For instance, consider the Bible’s teaching about salvation. In the Scriptures, we learn that the original word for “salvation” means “rescue.” So, to begin with, we discover that there is a need for rescuing people from a desperate situation. We also read that all have sinned and come short of eternal life. That is the situation from which there is a need to be rescued—failure to measure up to God’s standards. Moreover, we discover that because God demands perfection in order to enter heaven—which is a perfect place from which all sin is excluded—we are unable to rescue ourselves. We probe some more and note that the situation from which we must be rescued is everlasting punishment for our sin. Thinking biblically about sin—this barrier to heaven and cause of punishment—we conclude that sin is offending a holy God by disobeying His commands. So, in order to be saved from hell, and get to heaven, we next understand that someone else must rescue us by satisfying those commands. Moving along in the Bible, we next come to see that this is why Jesus Christ came to the earth. Since a holy God demands satisfaction, Jesus—the only perfect man (Who obeyed those commands in our place)—came to die in the stead of guilty sinners in order to save them from the consequences of their sin. As a perfect man, He did this by bearing the punishment of all who would believe in Him, as He suffered and died upon the cross. That God accepted His sacrifice for sinners is made clear by the fact that He raised Him from the dead and ascended into heaven. Furthermore, the Bible teaches that He will return a second time to receive all believers who are alive and to raise those who have died. Then, we shall ever be with the Lord.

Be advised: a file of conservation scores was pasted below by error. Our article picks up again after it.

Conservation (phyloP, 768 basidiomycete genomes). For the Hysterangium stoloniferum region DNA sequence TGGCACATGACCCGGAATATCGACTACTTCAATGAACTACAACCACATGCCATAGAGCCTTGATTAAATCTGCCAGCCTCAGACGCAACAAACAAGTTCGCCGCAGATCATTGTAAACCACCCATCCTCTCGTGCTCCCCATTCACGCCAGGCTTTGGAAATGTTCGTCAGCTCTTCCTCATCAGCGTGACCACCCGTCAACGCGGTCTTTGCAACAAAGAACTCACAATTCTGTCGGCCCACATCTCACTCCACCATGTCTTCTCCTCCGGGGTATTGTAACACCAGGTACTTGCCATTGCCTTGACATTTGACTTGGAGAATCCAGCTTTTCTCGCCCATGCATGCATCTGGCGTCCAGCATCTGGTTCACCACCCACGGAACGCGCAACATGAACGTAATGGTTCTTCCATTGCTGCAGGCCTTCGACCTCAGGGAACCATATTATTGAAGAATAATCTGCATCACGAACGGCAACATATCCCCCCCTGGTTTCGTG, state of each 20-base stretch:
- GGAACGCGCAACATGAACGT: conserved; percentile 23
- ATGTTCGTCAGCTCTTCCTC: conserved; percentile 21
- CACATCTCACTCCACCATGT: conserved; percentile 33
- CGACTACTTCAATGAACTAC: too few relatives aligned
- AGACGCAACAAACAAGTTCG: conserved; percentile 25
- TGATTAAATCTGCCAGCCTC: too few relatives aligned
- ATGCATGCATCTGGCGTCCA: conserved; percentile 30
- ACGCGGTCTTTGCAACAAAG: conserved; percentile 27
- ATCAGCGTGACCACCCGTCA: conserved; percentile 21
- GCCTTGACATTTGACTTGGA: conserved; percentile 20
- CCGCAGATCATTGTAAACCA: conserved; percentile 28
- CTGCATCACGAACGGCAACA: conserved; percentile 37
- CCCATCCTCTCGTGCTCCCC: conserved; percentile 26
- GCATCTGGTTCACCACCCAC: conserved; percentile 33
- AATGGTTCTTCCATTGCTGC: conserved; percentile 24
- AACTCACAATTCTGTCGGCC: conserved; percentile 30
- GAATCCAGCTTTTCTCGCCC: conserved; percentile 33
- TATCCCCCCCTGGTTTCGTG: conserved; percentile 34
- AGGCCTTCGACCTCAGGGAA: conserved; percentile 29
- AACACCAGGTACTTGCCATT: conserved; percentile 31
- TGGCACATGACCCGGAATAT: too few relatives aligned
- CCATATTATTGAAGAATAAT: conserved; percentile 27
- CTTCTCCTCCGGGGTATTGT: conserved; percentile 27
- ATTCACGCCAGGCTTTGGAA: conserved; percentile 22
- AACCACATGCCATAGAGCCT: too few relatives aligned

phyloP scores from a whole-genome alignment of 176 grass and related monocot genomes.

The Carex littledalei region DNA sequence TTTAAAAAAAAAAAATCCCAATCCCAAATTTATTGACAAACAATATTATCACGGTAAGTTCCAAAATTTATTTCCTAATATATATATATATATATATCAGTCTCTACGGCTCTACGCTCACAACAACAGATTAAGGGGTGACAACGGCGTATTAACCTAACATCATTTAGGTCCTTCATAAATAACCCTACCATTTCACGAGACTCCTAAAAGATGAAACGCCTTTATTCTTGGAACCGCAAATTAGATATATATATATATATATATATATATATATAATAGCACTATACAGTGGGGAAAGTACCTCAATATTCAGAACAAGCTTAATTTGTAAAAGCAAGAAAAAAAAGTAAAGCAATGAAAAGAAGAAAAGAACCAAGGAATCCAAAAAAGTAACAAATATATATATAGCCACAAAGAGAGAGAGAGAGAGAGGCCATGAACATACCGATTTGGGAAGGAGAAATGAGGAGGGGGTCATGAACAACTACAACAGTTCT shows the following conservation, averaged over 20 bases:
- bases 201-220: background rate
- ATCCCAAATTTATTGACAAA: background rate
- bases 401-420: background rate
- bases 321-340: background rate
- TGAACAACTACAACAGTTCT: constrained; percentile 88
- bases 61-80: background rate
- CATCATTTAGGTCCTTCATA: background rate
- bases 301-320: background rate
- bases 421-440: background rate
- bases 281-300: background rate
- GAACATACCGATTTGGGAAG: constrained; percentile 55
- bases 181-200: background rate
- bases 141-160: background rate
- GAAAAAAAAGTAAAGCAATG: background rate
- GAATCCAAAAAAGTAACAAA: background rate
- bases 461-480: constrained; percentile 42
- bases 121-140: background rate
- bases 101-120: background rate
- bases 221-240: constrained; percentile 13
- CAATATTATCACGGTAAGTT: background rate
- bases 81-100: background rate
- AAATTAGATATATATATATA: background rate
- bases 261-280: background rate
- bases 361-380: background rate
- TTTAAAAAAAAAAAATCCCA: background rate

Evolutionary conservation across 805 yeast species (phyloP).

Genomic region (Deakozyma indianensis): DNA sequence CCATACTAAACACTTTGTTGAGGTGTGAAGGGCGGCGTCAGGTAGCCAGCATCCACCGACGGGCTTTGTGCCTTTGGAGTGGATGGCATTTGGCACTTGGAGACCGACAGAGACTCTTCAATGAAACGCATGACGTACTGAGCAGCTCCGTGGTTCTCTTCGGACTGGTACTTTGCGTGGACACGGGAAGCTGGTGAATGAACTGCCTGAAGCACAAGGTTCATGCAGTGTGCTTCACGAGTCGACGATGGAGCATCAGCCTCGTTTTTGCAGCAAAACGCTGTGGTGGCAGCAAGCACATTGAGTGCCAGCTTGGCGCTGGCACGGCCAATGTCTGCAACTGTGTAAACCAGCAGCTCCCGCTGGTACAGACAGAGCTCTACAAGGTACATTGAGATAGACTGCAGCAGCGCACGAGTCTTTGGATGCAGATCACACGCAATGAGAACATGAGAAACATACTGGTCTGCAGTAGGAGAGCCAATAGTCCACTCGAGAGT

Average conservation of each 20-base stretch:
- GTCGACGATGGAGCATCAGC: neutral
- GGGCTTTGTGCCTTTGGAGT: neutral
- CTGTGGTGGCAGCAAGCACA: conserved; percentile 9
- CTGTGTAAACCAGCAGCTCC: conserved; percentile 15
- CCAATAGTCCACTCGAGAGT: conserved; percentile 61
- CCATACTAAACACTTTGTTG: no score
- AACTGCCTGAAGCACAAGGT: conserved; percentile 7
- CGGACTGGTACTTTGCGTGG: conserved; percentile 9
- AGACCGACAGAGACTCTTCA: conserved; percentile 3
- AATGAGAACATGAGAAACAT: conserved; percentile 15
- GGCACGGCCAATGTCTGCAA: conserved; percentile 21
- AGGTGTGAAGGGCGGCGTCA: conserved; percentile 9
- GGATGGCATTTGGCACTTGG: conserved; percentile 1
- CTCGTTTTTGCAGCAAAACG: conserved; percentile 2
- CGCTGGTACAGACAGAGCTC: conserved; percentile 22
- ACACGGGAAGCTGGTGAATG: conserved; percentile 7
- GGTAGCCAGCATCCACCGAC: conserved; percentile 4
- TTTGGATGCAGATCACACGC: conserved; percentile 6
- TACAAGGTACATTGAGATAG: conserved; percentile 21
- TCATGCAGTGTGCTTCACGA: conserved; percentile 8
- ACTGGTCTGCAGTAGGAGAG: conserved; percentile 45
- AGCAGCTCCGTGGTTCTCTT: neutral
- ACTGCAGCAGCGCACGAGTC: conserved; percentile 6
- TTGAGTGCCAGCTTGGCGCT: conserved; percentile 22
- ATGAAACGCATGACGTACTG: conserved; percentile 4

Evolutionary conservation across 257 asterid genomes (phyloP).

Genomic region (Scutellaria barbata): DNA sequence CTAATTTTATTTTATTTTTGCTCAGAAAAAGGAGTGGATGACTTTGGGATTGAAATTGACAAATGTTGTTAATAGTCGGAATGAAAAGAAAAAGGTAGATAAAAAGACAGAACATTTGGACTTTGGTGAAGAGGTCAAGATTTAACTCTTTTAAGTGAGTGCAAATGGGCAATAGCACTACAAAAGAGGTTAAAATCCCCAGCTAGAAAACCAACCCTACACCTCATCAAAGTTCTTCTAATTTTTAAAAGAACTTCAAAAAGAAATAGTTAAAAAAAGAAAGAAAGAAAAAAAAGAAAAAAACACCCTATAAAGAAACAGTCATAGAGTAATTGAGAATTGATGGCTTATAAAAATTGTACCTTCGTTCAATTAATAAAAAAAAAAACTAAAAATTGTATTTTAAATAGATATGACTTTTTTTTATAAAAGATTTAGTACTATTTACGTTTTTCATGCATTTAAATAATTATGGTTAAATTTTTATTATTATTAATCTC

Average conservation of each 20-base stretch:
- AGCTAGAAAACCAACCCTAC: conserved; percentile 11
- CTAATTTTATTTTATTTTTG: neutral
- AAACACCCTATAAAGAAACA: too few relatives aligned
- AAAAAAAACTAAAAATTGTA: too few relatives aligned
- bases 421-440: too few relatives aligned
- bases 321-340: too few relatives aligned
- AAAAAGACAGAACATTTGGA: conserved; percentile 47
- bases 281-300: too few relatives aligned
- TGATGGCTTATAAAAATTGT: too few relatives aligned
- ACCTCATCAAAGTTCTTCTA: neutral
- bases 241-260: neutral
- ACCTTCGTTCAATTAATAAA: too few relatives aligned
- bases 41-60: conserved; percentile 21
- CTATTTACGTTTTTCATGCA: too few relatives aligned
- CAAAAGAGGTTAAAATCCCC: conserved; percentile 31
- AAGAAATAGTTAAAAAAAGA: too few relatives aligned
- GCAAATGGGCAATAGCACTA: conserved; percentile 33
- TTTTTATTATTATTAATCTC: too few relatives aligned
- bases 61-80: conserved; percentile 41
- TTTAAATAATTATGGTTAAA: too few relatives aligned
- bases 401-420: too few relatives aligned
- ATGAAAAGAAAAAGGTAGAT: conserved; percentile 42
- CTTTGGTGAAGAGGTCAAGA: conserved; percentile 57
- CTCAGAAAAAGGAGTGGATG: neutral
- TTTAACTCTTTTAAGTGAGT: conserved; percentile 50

Nearly every statement in the paragraph above (and almost every word) is a theological statement. It wasn’t hard to follow them was it? Yet, whether or not you know it, you have compassed a great deal of theology merely by reading it. If you find it interesting to note such interrelationships, and want a truly systematic approach to Christian theology, I suggest that you buy and devour either L. Berkhof’s Systematic Theology or A. A. Hodge’s Outlines of Systematic Theology. If you are a serious student of the Bible, you couldn’t do better than to purchase both!

I Heard It—Did You?

A rare thing happened the other day—I heard a good sermon. Let me briefly analyze it for you, noting some of the factors that made it good.

First, it was preaching; it was not a string of stories or a stodgy lecture. By that I mean, from start to finish, the sermon was directed to us. We were involved from the outset. The truth of the passage was presented as God’s message to us, not only to the members of a church long ago and far away in biblical times. God came alive to us as someone living, ruling, caring now—for us. The preacher made us concerned, and kept us concerned, about our families, our church, our community.

Next, what I heard was biblical preaching. What he preached was not an essay on some truth, not the ideas of politicians, media personalities, philosophers, theologians, or his own opinions, but what God said to us in Paul’s letter. Not only did he tell us what the preaching portion means, but he even showed us just how every point that he made comes from the passage. Because he did so, we were able to evaluate for ourselves whether the preacher’s conclusions about the text were accurate. Significantly, it was apparent that he had done his homework and that what he told us made sense. And, I believe others in the congregation, if asked, would agree with me that what he said about the text was accurate. He satisfied us that he was preaching what Paul had said. We went away understanding the passage and how everything in the sermon flowed from it. Consequently, we listened to his exhortations about our lives, not as the opinions of a man, but as a word from God to us. He preached, and his preaching was received, with an authority appropriate to the sort of message that it was. We left knowing that we had heard a proclamation from God.